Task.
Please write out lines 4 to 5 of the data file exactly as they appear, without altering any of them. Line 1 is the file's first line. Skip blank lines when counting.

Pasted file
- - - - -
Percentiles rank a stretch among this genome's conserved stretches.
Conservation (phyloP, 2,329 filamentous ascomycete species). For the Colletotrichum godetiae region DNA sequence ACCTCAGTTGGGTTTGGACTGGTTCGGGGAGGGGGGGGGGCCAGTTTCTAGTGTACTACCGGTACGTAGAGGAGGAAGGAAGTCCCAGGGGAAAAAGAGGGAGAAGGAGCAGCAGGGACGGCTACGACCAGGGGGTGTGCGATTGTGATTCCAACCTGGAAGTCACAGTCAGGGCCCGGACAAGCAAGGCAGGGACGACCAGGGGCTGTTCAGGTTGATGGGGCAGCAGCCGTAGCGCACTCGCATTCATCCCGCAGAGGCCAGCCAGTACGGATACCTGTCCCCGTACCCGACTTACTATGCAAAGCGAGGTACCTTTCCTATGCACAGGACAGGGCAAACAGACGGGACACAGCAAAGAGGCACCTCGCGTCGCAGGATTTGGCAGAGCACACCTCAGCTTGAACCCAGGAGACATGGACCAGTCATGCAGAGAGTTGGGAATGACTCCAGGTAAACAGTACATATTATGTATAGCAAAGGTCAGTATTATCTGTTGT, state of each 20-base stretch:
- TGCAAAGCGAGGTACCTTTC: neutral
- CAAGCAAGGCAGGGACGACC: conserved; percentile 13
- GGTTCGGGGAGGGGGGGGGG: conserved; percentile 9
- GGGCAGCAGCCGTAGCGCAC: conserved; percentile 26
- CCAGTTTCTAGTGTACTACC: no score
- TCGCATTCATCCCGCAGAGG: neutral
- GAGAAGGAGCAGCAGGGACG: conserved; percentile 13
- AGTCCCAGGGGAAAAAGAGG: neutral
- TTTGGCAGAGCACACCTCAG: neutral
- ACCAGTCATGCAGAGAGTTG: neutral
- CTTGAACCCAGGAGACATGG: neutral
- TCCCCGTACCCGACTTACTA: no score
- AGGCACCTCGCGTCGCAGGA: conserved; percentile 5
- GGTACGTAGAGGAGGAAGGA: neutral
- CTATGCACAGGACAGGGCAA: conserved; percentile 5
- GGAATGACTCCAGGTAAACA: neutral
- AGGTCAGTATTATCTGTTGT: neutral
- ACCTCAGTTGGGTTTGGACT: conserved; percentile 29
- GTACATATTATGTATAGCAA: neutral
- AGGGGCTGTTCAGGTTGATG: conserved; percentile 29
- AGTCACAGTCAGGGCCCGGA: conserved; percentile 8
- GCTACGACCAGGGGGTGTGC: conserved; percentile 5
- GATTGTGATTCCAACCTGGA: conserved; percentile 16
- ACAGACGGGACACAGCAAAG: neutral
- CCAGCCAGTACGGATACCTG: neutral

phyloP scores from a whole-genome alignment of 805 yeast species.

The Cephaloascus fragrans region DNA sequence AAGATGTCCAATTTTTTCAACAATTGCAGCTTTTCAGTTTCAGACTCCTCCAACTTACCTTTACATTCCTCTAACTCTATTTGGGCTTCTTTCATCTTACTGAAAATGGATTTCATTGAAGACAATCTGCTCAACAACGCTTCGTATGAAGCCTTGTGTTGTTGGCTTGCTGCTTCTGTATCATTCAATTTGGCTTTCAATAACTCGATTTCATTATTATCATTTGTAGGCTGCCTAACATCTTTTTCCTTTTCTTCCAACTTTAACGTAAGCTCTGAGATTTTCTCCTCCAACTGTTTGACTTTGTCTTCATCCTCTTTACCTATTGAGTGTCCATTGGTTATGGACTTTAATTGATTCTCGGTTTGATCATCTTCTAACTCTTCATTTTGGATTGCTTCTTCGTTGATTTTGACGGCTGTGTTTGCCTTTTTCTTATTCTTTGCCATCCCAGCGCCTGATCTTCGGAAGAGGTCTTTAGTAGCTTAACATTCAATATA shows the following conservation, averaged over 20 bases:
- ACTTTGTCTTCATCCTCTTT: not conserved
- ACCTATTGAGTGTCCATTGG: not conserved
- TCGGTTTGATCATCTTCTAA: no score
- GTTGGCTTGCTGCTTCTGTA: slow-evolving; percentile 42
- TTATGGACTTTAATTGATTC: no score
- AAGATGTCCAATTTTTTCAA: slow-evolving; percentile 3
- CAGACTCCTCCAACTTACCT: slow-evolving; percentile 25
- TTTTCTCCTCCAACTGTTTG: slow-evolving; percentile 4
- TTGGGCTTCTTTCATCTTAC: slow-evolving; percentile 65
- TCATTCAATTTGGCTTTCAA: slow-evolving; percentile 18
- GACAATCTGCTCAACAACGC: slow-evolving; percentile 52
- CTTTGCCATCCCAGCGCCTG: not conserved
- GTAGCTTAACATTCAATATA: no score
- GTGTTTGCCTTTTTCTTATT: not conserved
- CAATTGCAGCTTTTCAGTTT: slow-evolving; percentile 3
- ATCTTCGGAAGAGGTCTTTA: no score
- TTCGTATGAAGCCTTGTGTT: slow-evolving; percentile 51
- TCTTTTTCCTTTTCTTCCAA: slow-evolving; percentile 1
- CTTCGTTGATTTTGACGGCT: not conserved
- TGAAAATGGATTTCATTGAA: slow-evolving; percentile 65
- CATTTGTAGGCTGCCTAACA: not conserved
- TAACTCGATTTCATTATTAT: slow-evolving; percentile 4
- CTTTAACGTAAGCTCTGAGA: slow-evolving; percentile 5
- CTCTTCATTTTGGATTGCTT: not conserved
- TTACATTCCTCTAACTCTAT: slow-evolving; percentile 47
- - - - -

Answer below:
- CAAGCAAGGCAGGGACGACC: conserved; percentile 13
- GGTTCGGGGAGGGGGGGGGG: conserved; percentile 9